I'm not sure why it is, but her shoes are one of the things that I cannot look at without being hit by an onslaught of emotion.  Perhaps it is because I so deperately miss the uneven sound of her footsteps on the floor.  The tears came like a flood as I held each little pair to my chest before placing them neatly among the other items.  Her play shoes still have a pair of light purple socks in them.  Apparently they were last taken off somewhere other than in the house and the socks were stuck inside the shoes to prevent them from getting lost. Her camo crocks are a favorite for all of us.  They were the only shoes she could put on by herself and always, always they were on the wrong feet.   They were the last pair of shoes to touch her feet.  She had them on that evening when she played outside, but the next day they were at the foot of the stairs leading to our deck. Her shoes tell the tale of a little girl who played hard all the time.  Her play shoes are scuffed and worn, the dressy shoes never had a mark on them because she simply would not tolerate them.

I continued to add her possessions and wondered if the chest would be adequate for all of the things that needed to go in.  I looked through her favorite books before placing them inside, hearing her sweet voice making her beloved animal and tractor sounds.  Her school bag and diaper bag, still holding their contents were lovingly placed inside.  I did take out the containers of food that were in the diaper bag and was stunned to see that the expiration date on a pudding snack was 9/7/2010, exactly one year after her accident.  I found her sunglasses, diapers, a change of clothes,  diaper ointment, her insurance card and a small bottle of children's tylenol in the bag along with her pink princess phone.

The chest was getting full but I added her baby dolls and stuffed animals.  I carefully placed her little glasses in their case and closed it.  A few pieces of her foam puzzle with teeth marks all over them went in. I went to my bathroom drawer and took out her tooth brush, all the while imagining Laynee standing there with her very dramatic sign for "brush teeth"  She didn't sign this with just her finger, she used her entire arm.  A toothbrush............ such a simple, everyday item....... but when the child who used it is gone, that simple item becomes a treasure worth more than gold.   

One of the last things to go in the chest was a small princess music box that Laynee had confiscated from Jade.  It was filled with "junk" that never seemed to stay in the box when she was here.  As I opened it, I found two small strips of paper stapled together to form what I think was meant to be a cross.  In childlike handwriting the name "JESUS" is written across the papers.  This cross brought more sadness as I recalled the day after the accident when our youth pastor and his little daughter came to see us.  Jada had made this cross for Laynee.  I had written Jada Rumbold Sept. 8, 2009 on it.  I sent up a prayer for Jada as I held this because  Jada is now fighting a fierce battle of her own, a battle against cancer. 
I struggled some with the last item that should be placed in the chest. Her black and white panda with tattered blanket around it has been my comfort countless times in the last 18 months. Bear still smells strongly of Laynee and I really didn't know if I could put it in this box. With a painful groan I willed myself to put the bear in the box. However, I must confess that I have taken it out several times to smell it. I don't want the smell of wood and lacquer to overpower her smell. With the addition of the bear, my task was completed. Every single treasure of Laynee's life is safely tucked inside the chest. It is placed at the foot of our bed and I know that it will bring a small measure of comfort to have her things so close to me as I rest. As I reached up to close the lid, it felt so final but I know that even this will not bring an end to all the pain. I have come to realize that there is no such thing as closure when one must say good bye to her child. I felt an odd sense of satisfaction when I discovered that the lid would not close all the way. It is so full that there is a small gap between the chest and the lid. How appropriate. One cannot put a whole lifetime in a chest and close the lid, not when that child is bigger than life.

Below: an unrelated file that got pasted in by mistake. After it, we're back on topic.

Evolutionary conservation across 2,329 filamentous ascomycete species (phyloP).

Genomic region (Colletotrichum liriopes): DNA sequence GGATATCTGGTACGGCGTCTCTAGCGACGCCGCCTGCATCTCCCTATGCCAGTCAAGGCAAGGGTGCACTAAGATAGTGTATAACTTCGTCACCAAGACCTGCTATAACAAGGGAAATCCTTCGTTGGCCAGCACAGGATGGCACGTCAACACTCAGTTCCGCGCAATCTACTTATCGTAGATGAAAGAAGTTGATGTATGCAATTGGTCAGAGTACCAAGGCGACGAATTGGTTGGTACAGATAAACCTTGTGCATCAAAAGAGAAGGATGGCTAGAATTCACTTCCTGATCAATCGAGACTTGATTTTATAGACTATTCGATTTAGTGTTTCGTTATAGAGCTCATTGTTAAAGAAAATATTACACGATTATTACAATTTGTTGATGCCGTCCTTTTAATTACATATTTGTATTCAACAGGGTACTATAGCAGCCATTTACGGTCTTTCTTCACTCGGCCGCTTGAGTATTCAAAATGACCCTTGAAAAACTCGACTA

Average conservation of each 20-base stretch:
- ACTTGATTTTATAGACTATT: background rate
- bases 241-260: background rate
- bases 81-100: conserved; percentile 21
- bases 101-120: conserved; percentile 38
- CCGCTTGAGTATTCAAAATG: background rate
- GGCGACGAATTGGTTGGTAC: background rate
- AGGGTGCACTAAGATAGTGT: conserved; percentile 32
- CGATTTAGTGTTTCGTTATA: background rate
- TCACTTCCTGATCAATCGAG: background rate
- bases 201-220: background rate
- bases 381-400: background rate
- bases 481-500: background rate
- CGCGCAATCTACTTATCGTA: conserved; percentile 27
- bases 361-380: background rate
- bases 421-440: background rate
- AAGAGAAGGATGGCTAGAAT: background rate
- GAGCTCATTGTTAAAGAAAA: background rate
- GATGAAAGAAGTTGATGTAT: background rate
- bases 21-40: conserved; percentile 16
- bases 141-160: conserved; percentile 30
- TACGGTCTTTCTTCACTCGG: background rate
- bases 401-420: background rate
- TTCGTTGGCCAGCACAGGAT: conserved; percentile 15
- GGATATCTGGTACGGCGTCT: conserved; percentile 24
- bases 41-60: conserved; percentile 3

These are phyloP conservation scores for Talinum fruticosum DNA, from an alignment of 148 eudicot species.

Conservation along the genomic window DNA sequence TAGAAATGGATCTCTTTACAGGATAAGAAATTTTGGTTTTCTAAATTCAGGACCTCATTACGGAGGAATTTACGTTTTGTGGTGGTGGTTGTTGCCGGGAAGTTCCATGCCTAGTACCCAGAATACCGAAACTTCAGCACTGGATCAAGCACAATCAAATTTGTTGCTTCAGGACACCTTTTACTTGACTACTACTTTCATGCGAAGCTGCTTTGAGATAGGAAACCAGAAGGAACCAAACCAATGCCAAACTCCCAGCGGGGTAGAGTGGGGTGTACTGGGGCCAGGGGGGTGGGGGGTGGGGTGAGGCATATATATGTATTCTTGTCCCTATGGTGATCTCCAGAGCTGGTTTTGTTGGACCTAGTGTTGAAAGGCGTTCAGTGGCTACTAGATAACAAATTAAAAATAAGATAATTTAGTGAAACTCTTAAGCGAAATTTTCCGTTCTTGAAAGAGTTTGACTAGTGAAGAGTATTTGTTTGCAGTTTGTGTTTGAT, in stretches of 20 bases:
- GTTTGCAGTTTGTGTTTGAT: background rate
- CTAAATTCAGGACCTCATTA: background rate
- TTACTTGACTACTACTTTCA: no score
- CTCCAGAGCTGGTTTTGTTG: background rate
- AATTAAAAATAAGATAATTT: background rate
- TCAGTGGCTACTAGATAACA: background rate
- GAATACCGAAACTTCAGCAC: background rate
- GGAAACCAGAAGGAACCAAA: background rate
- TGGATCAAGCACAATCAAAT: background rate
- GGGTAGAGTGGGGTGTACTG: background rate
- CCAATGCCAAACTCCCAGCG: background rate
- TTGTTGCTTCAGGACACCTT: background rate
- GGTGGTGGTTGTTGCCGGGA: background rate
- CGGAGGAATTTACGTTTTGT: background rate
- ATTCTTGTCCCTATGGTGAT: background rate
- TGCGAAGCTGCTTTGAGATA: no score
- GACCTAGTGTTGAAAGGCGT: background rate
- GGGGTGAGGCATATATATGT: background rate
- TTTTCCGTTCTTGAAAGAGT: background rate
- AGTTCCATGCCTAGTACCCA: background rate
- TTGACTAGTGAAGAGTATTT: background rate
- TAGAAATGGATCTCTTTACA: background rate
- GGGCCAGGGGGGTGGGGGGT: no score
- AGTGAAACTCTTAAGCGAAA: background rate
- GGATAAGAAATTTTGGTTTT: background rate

Memory is a way of holding onto the things you love,
 the things you are, the things you never want to lose.
 ~From the television show The Wonder Years

Wednesday, March 2, 2011

Speak Up Lord

Tonight one of my friends on facebook posted this song by Sara Groves.  It is a song that I am familiar with but this time, as I listened, it felt as though she had lifted the words straight from my own heart.  For months I have struggled to find contentment and acceptance in the place where God has me for now.  My soul seems to constantly be in search of something, though I don't know what, and I have grown incredibly weary of the hunt.

The truth is that I feel lost without Laynee.  I am not sure if this sense of having been misplaced comes from not having Laynee here or if it is simply a symptom of grief. I suppose the two are ultimately the same, as I cannot experience one without the other.   Everything that I do leaves me feeling incomplete and unfulfilled.  I have recently attempted to take a few baby steps back out into the social realm but find that it leaves me with little more than feelings of apathy.  I have made an effort to offer myself up to serve in various areas, hoping that this will spark something inside of me that resembles life.  Yet, I walk away feeling empty. After the great challenges and even greater joys of being Laynee's mommy, every other job or task feels insignificant and menial.   I have become a square peg trying to fit into a round hole. 

God seems so silent and so far away.   Daily, hourly I find myself asking "Lord, where are you, what do you want from me?"  I have been wandering in the wilderness: seeking and searching, wondering how I fit in a world without Laynee.  I know that God has a plan for my life but I need him to speak up, I can't hear him.